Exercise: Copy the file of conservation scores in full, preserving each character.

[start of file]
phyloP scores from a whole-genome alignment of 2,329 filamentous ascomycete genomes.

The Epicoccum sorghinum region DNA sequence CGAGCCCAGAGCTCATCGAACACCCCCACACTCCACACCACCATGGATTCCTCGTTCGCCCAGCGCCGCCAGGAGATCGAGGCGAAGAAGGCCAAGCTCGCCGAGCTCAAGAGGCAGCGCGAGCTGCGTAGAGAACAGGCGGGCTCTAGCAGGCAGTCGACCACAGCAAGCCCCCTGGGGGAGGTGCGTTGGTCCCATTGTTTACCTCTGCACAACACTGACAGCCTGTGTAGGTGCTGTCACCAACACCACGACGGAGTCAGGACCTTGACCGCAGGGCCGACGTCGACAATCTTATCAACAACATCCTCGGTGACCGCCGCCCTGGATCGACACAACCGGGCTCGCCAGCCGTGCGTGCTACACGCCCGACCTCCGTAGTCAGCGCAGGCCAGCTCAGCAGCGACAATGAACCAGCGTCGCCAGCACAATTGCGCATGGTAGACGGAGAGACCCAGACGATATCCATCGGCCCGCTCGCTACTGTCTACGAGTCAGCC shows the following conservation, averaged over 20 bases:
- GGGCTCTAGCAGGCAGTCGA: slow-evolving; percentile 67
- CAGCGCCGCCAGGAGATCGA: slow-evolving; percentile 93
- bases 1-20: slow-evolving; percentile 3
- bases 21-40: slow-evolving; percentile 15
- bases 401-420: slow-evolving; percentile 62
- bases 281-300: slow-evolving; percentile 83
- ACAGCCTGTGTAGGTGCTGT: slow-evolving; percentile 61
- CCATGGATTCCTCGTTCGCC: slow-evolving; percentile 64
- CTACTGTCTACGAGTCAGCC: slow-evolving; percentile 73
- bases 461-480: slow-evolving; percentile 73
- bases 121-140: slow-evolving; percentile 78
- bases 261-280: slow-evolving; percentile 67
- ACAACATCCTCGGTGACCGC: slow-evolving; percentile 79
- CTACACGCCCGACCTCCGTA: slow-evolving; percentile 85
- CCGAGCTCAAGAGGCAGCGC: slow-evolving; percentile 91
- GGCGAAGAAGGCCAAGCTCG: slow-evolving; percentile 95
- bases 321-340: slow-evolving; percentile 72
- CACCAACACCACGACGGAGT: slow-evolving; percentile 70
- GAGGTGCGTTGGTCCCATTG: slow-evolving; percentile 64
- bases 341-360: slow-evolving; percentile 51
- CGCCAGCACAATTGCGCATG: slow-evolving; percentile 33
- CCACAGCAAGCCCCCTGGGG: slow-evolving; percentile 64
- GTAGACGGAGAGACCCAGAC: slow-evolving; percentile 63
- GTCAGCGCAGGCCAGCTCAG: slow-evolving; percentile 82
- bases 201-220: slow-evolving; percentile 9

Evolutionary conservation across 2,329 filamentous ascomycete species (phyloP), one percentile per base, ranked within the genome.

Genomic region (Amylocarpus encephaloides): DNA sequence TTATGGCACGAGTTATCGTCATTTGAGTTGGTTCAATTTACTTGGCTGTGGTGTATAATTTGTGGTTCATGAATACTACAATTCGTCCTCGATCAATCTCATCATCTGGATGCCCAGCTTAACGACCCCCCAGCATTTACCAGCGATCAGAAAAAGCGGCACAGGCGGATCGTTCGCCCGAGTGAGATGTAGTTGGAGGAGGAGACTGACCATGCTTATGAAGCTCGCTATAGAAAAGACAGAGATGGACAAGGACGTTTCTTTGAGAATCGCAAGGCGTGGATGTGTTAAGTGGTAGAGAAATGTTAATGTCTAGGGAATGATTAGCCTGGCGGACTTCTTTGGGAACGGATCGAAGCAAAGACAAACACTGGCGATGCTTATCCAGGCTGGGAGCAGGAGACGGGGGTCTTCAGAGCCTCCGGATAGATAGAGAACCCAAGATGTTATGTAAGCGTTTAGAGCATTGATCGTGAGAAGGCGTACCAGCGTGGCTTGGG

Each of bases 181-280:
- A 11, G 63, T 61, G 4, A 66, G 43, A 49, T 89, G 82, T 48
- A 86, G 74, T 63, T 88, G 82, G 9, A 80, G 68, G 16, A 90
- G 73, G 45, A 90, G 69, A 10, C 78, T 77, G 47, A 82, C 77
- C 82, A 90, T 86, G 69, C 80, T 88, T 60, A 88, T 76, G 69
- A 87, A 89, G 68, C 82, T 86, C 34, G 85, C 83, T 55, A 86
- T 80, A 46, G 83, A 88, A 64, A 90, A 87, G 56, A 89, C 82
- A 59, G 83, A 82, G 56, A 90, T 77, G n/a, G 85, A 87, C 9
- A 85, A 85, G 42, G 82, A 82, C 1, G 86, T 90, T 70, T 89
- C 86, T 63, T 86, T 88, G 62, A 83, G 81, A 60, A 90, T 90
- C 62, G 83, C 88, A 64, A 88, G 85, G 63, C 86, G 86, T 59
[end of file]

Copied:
phyloP scores from a whole-genome alignment of 2,329 filamentous ascomycete genomes.

The Epicoccum sorghinum region DNA sequence CGAGCCCAGAGCTCATCGAACACCCCCACACTCCACACCACCATGGATTCCTCGTTCGCCCAGCGCCGCCAGGAGATCGAGGCGAAGAAGGCCAAGCTCGCCGAGCTCAAGAGGCAGCGCGAGCTGCGTAGAGAACAGGCGGGCTCTAGCAGGCAGTCGACCACAGCAAGCCCCCTGGGGGAGGTGCGTTGGTCCCATTGTTTACCTCTGCACAACACTGACAGCCTGTGTAGGTGCTGTCACCAACACCACGACGGAGTCAGGACCTTGACCGCAGGGCCGACGTCGACAATCTTATCAACAACATCCTCGGTGACCGCCGCCCTGGATCGACACAACCGGGCTCGCCAGCCGTGCGTGCTACACGCCCGACCTCCGTAGTCAGCGCAGGCCAGCTCAGCAGCGACAATGAACCAGCGTCGCCAGCACAATTGCGCATGGTAGACGGAGAGACCCAGACGATATCCATCGGCCCGCTCGCTACTGTCTACGAGTCAGCC shows the following conservation, averaged over 20 bases:
- GGGCTCTAGCAGGCAGTCGA: slow-evolving; percentile 67
- CAGCGCCGCCAGGAGATCGA: slow-evolving; percentile 93
- bases 1-20: slow-evolving; percentile 3
- bases 21-40: slow-evolving; percentile 15
- bases 401-420: slow-evolving; percentile 62
- bases 281-300: slow-evolving; percentile 83
- ACAGCCTGTGTAGGTGCTGT: slow-evolving; percentile 61
- CCATGGATTCCTCGTTCGCC: slow-evolving; percentile 64
- CTACTGTCTACGAGTCAGCC: slow-evolving; percentile 73
- bases 461-480: slow-evolving; percentile 73
- bases 121-140: slow-evolving; percentile 78
- bases 261-280: slow-evolving; percentile 67
- ACAACATCCTCGGTGACCGC: slow-evolving; percentile 79
- CTACACGCCCGACCTCCGTA: slow-evolving; percentile 85
- CCGAGCTCAAGAGGCAGCGC: slow-evolving; percentile 91
- GGCGAAGAAGGCCAAGCTCG: slow-evolving; percentile 95
- bases 321-340: slow-evolving; percentile 72
- CACCAACACCACGACGGAGT: slow-evolving; percentile 70
- GAGGTGCGTTGGTCCCATTG: slow-evolving; percentile 64
- bases 341-360: slow-evolving; percentile 51
- CGCCAGCACAATTGCGCATG: slow-evolving; percentile 33
- CCACAGCAAGCCCCCTGGGG: slow-evolving; percentile 64
- GTAGACGGAGAGACCCAGAC: slow-evolving; percentile 63
- GTCAGCGCAGGCCAGCTCAG: slow-evolving; percentile 82
- bases 201-220: slow-evolving; percentile 9

Evolutionary conservation across 2,329 filamentous ascomycete species (phyloP), one percentile per base, ranked within the genome.

Genomic region (Amylocarpus encephaloides): DNA sequence TTATGGCACGAGTTATCGTCATTTGAGTTGGTTCAATTTACTTGGCTGTGGTGTATAATTTGTGGTTCATGAATACTACAATTCGTCCTCGATCAATCTCATCATCTGGATGCCCAGCTTAACGACCCCCCAGCATTTACCAGCGATCAGAAAAAGCGGCACAGGCGGATCGTTCGCCCGAGTGAGATGTAGTTGGAGGAGGAGACTGACCATGCTTATGAAGCTCGCTATAGAAAAGACAGAGATGGACAAGGACGTTTCTTTGAGAATCGCAAGGCGTGGATGTGTTAAGTGGTAGAGAAATGTTAATGTCTAGGGAATGATTAGCCTGGCGGACTTCTTTGGGAACGGATCGAAGCAAAGACAAACACTGGCGATGCTTATCCAGGCTGGGAGCAGGAGACGGGGGTCTTCAGAGCCTCCGGATAGATAGAGAACCCAAGATGTTATGTAAGCGTTTAGAGCATTGATCGTGAGAAGGCGTACCAGCGTGGCTTGGG

Each of bases 181-280:
- A 11, G 63, T 61, G 4, A 66, G 43, A 49, T 89, G 82, T 48
- A 86, G 74, T 63, T 88, G 82, G 9, A 80, G 68, G 16, A 90
- G 73, G 45, A 90, G 69, A 10, C 78, T 77, G 47, A 82, C 77
- C 82, A 90, T 86, G 69, C 80, T 88, T 60, A 88, T 76, G 69
- A 87, A 89, G 68, C 82, T 86, C 34, G 85, C 83, T 55, A 86
- T 80, A 46, G 83, A 88, A 64, A 90, A 87, G 56, A 89, C 82
- A 59, G 83, A 82, G 56, A 90, T 77, G n/a, G 85, A 87, C 9
- A 85, A 85, G 42, G 82, A 82, C 1, G 86, T 90, T 70, T 89
- C 86, T 63, T 86, T 88, G 62, A 83, G 81, A 60, A 90, T 90
- C 62, G 83, C 88, A 64, A 88, G 85, G 63, C 86, G 86, T 59